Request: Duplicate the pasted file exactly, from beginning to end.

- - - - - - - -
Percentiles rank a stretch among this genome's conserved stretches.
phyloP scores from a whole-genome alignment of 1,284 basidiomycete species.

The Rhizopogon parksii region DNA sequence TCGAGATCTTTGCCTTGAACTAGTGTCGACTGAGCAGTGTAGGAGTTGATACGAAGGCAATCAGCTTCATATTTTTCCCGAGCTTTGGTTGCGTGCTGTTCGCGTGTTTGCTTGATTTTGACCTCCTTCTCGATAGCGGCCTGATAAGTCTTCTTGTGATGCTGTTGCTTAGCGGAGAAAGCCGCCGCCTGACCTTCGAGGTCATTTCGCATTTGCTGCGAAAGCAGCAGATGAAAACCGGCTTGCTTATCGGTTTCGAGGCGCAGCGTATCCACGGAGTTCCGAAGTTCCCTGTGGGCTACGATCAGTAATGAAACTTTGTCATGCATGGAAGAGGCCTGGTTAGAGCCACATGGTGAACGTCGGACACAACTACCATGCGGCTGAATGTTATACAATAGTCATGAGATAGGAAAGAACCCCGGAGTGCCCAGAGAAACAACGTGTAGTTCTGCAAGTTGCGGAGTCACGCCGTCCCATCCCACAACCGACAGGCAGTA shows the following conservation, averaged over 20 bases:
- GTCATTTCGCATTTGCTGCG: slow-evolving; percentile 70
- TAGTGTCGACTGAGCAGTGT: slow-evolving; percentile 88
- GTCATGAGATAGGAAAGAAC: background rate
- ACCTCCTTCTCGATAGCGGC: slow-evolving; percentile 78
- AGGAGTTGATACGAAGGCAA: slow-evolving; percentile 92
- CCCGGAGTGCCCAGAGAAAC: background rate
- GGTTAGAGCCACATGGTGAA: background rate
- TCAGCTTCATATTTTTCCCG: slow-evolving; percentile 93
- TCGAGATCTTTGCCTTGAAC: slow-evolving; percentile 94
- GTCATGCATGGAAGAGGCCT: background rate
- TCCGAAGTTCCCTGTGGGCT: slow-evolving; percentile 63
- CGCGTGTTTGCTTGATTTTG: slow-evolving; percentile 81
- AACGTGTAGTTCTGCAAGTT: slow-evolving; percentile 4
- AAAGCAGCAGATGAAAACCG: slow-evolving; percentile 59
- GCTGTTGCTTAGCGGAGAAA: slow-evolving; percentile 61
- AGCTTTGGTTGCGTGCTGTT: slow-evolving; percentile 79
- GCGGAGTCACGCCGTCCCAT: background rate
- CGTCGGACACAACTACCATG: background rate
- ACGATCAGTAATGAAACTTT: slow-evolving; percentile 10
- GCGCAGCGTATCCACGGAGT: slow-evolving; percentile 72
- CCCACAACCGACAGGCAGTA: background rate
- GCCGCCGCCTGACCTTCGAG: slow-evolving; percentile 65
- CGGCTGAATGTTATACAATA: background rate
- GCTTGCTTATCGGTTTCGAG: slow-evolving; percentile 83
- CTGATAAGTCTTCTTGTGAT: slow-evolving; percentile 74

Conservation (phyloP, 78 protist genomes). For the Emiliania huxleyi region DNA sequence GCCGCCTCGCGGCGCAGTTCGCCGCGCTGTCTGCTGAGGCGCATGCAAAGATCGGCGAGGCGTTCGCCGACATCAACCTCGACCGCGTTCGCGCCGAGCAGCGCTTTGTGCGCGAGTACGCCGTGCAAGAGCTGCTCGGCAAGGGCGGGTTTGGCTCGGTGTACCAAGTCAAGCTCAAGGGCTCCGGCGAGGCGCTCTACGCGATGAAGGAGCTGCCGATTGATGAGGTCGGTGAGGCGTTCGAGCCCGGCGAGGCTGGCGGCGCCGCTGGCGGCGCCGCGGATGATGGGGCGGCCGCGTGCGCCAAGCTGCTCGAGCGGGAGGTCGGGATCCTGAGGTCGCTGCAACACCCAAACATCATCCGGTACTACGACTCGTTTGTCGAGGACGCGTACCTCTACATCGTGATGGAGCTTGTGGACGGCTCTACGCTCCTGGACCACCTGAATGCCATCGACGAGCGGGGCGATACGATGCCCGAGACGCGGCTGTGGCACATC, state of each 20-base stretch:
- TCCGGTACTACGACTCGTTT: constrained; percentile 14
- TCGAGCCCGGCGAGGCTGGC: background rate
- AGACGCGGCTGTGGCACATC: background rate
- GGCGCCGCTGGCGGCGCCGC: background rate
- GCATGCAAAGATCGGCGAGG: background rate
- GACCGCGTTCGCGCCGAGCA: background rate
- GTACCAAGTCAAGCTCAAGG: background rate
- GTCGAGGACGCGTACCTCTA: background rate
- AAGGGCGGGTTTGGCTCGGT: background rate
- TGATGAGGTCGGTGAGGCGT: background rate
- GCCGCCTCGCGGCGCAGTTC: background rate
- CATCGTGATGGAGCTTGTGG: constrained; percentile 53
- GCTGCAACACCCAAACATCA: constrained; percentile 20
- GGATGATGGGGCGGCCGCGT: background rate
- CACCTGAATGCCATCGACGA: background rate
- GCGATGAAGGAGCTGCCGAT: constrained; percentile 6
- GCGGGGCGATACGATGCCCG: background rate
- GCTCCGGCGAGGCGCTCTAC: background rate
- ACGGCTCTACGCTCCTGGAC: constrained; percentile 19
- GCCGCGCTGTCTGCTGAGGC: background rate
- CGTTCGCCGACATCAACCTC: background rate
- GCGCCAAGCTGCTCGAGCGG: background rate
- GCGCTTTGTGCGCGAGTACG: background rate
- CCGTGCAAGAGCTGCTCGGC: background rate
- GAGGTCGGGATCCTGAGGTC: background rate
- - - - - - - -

Percentiles rank a stretch among this genome's conserved stretches.
phyloP scores from a whole-genome alignment of 1,284 basidiomycete species.

The Rhizopogon parksii region DNA sequence TCGAGATCTTTGCCTTGAACTAGTGTCGACTGAGCAGTGTAGGAGTTGATACGAAGGCAATCAGCTTCATATTTTTCCCGAGCTTTGGTTGCGTGCTGTTCGCGTGTTTGCTTGATTTTGACCTCCTTCTCGATAGCGGCCTGATAAGTCTTCTTGTGATGCTGTTGCTTAGCGGAGAAAGCCGCCGCCTGACCTTCGAGGTCATTTCGCATTTGCTGCGAAAGCAGCAGATGAAAACCGGCTTGCTTATCGGTTTCGAGGCGCAGCGTATCCACGGAGTTCCGAAGTTCCCTGTGGGCTACGATCAGTAATGAAACTTTGTCATGCATGGAAGAGGCCTGGTTAGAGCCACATGGTGAACGTCGGACACAACTACCATGCGGCTGAATGTTATACAATAGTCATGAGATAGGAAAGAACCCCGGAGTGCCCAGAGAAACAACGTGTAGTTCTGCAAGTTGCGGAGTCACGCCGTCCCATCCCACAACCGACAGGCAGTA shows the following conservation, averaged over 20 bases:
- GTCATTTCGCATTTGCTGCG: slow-evolving; percentile 70
- TAGTGTCGACTGAGCAGTGT: slow-evolving; percentile 88
- GTCATGAGATAGGAAAGAAC: background rate
- ACCTCCTTCTCGATAGCGGC: slow-evolving; percentile 78
- AGGAGTTGATACGAAGGCAA: slow-evolving; percentile 92
- CCCGGAGTGCCCAGAGAAAC: background rate
- GGTTAGAGCCACATGGTGAA: background rate
- TCAGCTTCATATTTTTCCCG: slow-evolving; percentile 93
- TCGAGATCTTTGCCTTGAAC: slow-evolving; percentile 94
- GTCATGCATGGAAGAGGCCT: background rate
- TCCGAAGTTCCCTGTGGGCT: slow-evolving; percentile 63
- CGCGTGTTTGCTTGATTTTG: slow-evolving; percentile 81
- AACGTGTAGTTCTGCAAGTT: slow-evolving; percentile 4
- AAAGCAGCAGATGAAAACCG: slow-evolving; percentile 59
- GCTGTTGCTTAGCGGAGAAA: slow-evolving; percentile 61
- AGCTTTGGTTGCGTGCTGTT: slow-evolving; percentile 79
- GCGGAGTCACGCCGTCCCAT: background rate
- CGTCGGACACAACTACCATG: background rate
- ACGATCAGTAATGAAACTTT: slow-evolving; percentile 10
- GCGCAGCGTATCCACGGAGT: slow-evolving; percentile 72
- CCCACAACCGACAGGCAGTA: background rate
- GCCGCCGCCTGACCTTCGAG: slow-evolving; percentile 65
- CGGCTGAATGTTATACAATA: background rate
- GCTTGCTTATCGGTTTCGAG: slow-evolving; percentile 83
- CTGATAAGTCTTCTTGTGAT: slow-evolving; percentile 74

Conservation (phyloP, 78 protist genomes). For the Emiliania huxleyi region DNA sequence GCCGCCTCGCGGCGCAGTTCGCCGCGCTGTCTGCTGAGGCGCATGCAAAGATCGGCGAGGCGTTCGCCGACATCAACCTCGACCGCGTTCGCGCCGAGCAGCGCTTTGTGCGCGAGTACGCCGTGCAAGAGCTGCTCGGCAAGGGCGGGTTTGGCTCGGTGTACCAAGTCAAGCTCAAGGGCTCCGGCGAGGCGCTCTACGCGATGAAGGAGCTGCCGATTGATGAGGTCGGTGAGGCGTTCGAGCCCGGCGAGGCTGGCGGCGCCGCTGGCGGCGCCGCGGATGATGGGGCGGCCGCGTGCGCCAAGCTGCTCGAGCGGGAGGTCGGGATCCTGAGGTCGCTGCAACACCCAAACATCATCCGGTACTACGACTCGTTTGTCGAGGACGCGTACCTCTACATCGTGATGGAGCTTGTGGACGGCTCTACGCTCCTGGACCACCTGAATGCCATCGACGAGCGGGGCGATACGATGCCCGAGACGCGGCTGTGGCACATC, state of each 20-base stretch:
- TCCGGTACTACGACTCGTTT: constrained; percentile 14
- TCGAGCCCGGCGAGGCTGGC: background rate
- AGACGCGGCTGTGGCACATC: background rate
- GGCGCCGCTGGCGGCGCCGC: background rate
- GCATGCAAAGATCGGCGAGG: background rate
- GACCGCGTTCGCGCCGAGCA: background rate
- GTACCAAGTCAAGCTCAAGG: background rate
- GTCGAGGACGCGTACCTCTA: background rate
- AAGGGCGGGTTTGGCTCGGT: background rate
- TGATGAGGTCGGTGAGGCGT: background rate
- GCCGCCTCGCGGCGCAGTTC: background rate
- CATCGTGATGGAGCTTGTGG: constrained; percentile 53
- GCTGCAACACCCAAACATCA: constrained; percentile 20
- GGATGATGGGGCGGCCGCGT: background rate
- CACCTGAATGCCATCGACGA: background rate
- GCGATGAAGGAGCTGCCGAT: constrained; percentile 6
- GCGGGGCGATACGATGCCCG: background rate
- GCTCCGGCGAGGCGCTCTAC: background rate
- ACGGCTCTACGCTCCTGGAC: constrained; percentile 19
- GCCGCGCTGTCTGCTGAGGC: background rate
- CGTTCGCCGACATCAACCTC: background rate
- GCGCCAAGCTGCTCGAGCGG: background rate
- GCGCTTTGTGCGCGAGTACG: background rate
- CCGTGCAAGAGCTGCTCGGC: background rate
- GAGGTCGGGATCCTGAGGTC: background rate